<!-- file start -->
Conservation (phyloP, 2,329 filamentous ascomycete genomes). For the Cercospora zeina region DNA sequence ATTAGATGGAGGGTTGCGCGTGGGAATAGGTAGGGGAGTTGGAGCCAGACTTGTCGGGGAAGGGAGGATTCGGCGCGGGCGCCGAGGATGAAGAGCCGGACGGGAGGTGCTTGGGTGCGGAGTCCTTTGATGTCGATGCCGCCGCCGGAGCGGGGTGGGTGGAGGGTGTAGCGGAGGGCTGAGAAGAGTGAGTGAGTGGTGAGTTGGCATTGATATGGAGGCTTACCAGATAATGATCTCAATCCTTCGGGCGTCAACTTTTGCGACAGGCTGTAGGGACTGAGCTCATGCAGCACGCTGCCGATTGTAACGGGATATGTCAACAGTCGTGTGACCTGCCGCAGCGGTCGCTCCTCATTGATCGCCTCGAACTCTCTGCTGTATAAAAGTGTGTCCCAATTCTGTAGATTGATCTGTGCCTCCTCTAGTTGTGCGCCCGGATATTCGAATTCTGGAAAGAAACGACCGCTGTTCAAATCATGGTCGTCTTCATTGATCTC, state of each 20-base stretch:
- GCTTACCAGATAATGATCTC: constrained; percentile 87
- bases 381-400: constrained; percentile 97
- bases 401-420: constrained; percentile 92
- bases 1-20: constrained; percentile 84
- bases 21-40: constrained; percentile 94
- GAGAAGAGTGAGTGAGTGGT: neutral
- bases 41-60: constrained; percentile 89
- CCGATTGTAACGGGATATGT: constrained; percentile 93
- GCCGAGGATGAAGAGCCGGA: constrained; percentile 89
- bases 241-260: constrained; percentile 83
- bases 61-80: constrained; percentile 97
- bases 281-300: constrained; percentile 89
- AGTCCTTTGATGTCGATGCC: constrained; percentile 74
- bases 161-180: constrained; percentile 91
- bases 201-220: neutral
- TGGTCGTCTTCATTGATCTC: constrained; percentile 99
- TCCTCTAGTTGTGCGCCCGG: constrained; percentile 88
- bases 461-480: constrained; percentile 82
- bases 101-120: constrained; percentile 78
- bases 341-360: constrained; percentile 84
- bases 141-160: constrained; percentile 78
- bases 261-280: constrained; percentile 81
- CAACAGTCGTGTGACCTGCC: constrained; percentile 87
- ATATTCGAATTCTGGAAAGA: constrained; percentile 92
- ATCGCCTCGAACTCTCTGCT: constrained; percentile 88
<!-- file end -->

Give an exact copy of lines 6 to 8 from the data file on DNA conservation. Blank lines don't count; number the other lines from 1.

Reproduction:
- bases 21-40: constrained; percentile 94
- GAGAAGAGTGAGTGAGTGGT: neutral
- bases 41-60: constrained; percentile 89